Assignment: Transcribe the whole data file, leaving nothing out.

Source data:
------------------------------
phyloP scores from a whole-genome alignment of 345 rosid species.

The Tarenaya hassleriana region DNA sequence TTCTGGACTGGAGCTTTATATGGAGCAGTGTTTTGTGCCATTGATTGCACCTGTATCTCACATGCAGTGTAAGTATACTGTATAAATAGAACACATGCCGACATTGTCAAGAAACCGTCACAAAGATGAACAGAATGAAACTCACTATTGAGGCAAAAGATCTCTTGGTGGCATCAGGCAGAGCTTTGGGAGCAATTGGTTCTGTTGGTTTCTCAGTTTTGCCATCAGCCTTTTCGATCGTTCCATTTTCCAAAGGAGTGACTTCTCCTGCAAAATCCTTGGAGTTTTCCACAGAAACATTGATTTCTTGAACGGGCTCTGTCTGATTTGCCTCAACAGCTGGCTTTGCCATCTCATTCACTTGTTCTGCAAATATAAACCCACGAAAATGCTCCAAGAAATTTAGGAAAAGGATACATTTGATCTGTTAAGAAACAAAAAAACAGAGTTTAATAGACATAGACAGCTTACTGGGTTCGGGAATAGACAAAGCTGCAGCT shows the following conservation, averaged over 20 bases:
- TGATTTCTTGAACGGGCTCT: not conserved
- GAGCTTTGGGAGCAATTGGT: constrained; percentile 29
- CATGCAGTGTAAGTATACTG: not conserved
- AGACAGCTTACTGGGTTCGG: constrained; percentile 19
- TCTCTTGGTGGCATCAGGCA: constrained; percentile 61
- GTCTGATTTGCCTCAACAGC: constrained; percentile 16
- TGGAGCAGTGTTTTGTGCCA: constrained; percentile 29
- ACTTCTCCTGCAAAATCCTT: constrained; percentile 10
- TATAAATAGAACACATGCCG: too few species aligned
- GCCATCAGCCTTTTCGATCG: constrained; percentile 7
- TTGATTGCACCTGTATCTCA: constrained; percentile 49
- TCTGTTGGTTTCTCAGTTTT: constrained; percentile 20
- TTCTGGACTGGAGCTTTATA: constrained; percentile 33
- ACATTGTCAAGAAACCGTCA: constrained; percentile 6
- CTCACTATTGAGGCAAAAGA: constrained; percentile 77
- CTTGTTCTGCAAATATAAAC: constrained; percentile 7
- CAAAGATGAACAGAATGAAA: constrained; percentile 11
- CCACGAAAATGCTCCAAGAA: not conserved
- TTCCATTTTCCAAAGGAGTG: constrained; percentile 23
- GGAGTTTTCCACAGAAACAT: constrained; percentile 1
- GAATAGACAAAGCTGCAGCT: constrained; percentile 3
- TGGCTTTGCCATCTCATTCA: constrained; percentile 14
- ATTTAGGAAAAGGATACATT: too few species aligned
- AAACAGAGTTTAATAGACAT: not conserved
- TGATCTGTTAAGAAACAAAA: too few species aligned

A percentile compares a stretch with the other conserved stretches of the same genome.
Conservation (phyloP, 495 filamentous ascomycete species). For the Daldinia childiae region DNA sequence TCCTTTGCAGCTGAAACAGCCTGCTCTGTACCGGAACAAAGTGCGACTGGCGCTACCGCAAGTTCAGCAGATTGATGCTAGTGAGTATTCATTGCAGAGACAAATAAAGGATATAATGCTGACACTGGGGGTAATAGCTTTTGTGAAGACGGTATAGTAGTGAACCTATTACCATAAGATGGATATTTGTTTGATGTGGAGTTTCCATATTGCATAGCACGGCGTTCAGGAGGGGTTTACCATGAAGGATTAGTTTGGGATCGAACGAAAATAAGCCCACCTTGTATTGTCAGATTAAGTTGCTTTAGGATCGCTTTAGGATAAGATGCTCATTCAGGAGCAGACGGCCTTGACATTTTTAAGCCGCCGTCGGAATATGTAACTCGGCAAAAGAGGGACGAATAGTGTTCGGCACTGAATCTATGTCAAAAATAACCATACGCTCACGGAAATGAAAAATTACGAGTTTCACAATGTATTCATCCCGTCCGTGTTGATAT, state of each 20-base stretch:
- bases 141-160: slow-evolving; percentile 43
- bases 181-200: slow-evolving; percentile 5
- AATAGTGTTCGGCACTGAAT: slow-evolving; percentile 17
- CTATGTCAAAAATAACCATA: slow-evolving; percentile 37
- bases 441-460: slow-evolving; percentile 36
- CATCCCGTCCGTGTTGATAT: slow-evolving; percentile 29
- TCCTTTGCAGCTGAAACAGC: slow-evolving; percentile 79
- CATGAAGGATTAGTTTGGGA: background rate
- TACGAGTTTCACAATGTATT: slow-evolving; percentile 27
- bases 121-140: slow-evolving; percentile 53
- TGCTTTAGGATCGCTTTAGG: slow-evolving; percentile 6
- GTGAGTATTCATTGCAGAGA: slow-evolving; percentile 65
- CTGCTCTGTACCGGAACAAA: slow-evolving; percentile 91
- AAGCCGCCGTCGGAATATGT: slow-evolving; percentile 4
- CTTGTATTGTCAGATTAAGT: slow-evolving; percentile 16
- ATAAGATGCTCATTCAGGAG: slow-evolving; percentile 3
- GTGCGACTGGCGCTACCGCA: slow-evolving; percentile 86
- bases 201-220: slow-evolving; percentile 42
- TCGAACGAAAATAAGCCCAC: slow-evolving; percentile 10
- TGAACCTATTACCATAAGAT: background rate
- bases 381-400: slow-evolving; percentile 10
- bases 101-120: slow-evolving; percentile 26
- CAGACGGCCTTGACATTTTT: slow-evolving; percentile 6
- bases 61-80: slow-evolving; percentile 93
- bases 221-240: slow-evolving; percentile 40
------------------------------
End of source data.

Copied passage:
phyloP scores from a whole-genome alignment of 345 rosid species.

The Tarenaya hassleriana region DNA sequence TTCTGGACTGGAGCTTTATATGGAGCAGTGTTTTGTGCCATTGATTGCACCTGTATCTCACATGCAGTGTAAGTATACTGTATAAATAGAACACATGCCGACATTGTCAAGAAACCGTCACAAAGATGAACAGAATGAAACTCACTATTGAGGCAAAAGATCTCTTGGTGGCATCAGGCAGAGCTTTGGGAGCAATTGGTTCTGTTGGTTTCTCAGTTTTGCCATCAGCCTTTTCGATCGTTCCATTTTCCAAAGGAGTGACTTCTCCTGCAAAATCCTTGGAGTTTTCCACAGAAACATTGATTTCTTGAACGGGCTCTGTCTGATTTGCCTCAACAGCTGGCTTTGCCATCTCATTCACTTGTTCTGCAAATATAAACCCACGAAAATGCTCCAAGAAATTTAGGAAAAGGATACATTTGATCTGTTAAGAAACAAAAAAACAGAGTTTAATAGACATAGACAGCTTACTGGGTTCGGGAATAGACAAAGCTGCAGCT shows the following conservation, averaged over 20 bases:
- TGATTTCTTGAACGGGCTCT: not conserved
- GAGCTTTGGGAGCAATTGGT: constrained; percentile 29
- CATGCAGTGTAAGTATACTG: not conserved
- AGACAGCTTACTGGGTTCGG: constrained; percentile 19
- TCTCTTGGTGGCATCAGGCA: constrained; percentile 61
- GTCTGATTTGCCTCAACAGC: constrained; percentile 16
- TGGAGCAGTGTTTTGTGCCA: constrained; percentile 29
- ACTTCTCCTGCAAAATCCTT: constrained; percentile 10
- TATAAATAGAACACATGCCG: too few species aligned
- GCCATCAGCCTTTTCGATCG: constrained; percentile 7
- TTGATTGCACCTGTATCTCA: constrained; percentile 49
- TCTGTTGGTTTCTCAGTTTT: constrained; percentile 20
- TTCTGGACTGGAGCTTTATA: constrained; percentile 33
- ACATTGTCAAGAAACCGTCA: constrained; percentile 6
- CTCACTATTGAGGCAAAAGA: constrained; percentile 77
- CTTGTTCTGCAAATATAAAC: constrained; percentile 7
- CAAAGATGAACAGAATGAAA: constrained; percentile 11
- CCACGAAAATGCTCCAAGAA: not conserved
- TTCCATTTTCCAAAGGAGTG: constrained; percentile 23
- GGAGTTTTCCACAGAAACAT: constrained; percentile 1
- GAATAGACAAAGCTGCAGCT: constrained; percentile 3
- TGGCTTTGCCATCTCATTCA: constrained; percentile 14
- ATTTAGGAAAAGGATACATT: too few species aligned
- AAACAGAGTTTAATAGACAT: not conserved
- TGATCTGTTAAGAAACAAAA: too few species aligned

A percentile compares a stretch with the other conserved stretches of the same genome.
Conservation (phyloP, 495 filamentous ascomycete species). For the Daldinia childiae region DNA sequence TCCTTTGCAGCTGAAACAGCCTGCTCTGTACCGGAACAAAGTGCGACTGGCGCTACCGCAAGTTCAGCAGATTGATGCTAGTGAGTATTCATTGCAGAGACAAATAAAGGATATAATGCTGACACTGGGGGTAATAGCTTTTGTGAAGACGGTATAGTAGTGAACCTATTACCATAAGATGGATATTTGTTTGATGTGGAGTTTCCATATTGCATAGCACGGCGTTCAGGAGGGGTTTACCATGAAGGATTAGTTTGGGATCGAACGAAAATAAGCCCACCTTGTATTGTCAGATTAAGTTGCTTTAGGATCGCTTTAGGATAAGATGCTCATTCAGGAGCAGACGGCCTTGACATTTTTAAGCCGCCGTCGGAATATGTAACTCGGCAAAAGAGGGACGAATAGTGTTCGGCACTGAATCTATGTCAAAAATAACCATACGCTCACGGAAATGAAAAATTACGAGTTTCACAATGTATTCATCCCGTCCGTGTTGATAT, state of each 20-base stretch:
- bases 141-160: slow-evolving; percentile 43
- bases 181-200: slow-evolving; percentile 5
- AATAGTGTTCGGCACTGAAT: slow-evolving; percentile 17
- CTATGTCAAAAATAACCATA: slow-evolving; percentile 37
- bases 441-460: slow-evolving; percentile 36
- CATCCCGTCCGTGTTGATAT: slow-evolving; percentile 29
- TCCTTTGCAGCTGAAACAGC: slow-evolving; percentile 79
- CATGAAGGATTAGTTTGGGA: background rate
- TACGAGTTTCACAATGTATT: slow-evolving; percentile 27
- bases 121-140: slow-evolving; percentile 53
- TGCTTTAGGATCGCTTTAGG: slow-evolving; percentile 6
- GTGAGTATTCATTGCAGAGA: slow-evolving; percentile 65
- CTGCTCTGTACCGGAACAAA: slow-evolving; percentile 91
- AAGCCGCCGTCGGAATATGT: slow-evolving; percentile 4
- CTTGTATTGTCAGATTAAGT: slow-evolving; percentile 16
- ATAAGATGCTCATTCAGGAG: slow-evolving; percentile 3
- GTGCGACTGGCGCTACCGCA: slow-evolving; percentile 86
- bases 201-220: slow-evolving; percentile 42
- TCGAACGAAAATAAGCCCAC: slow-evolving; percentile 10
- TGAACCTATTACCATAAGAT: background rate
- bases 381-400: slow-evolving; percentile 10
- bases 101-120: slow-evolving; percentile 26
- CAGACGGCCTTGACATTTTT: slow-evolving; percentile 6
- bases 61-80: slow-evolving; percentile 93
- bases 221-240: slow-evolving; percentile 40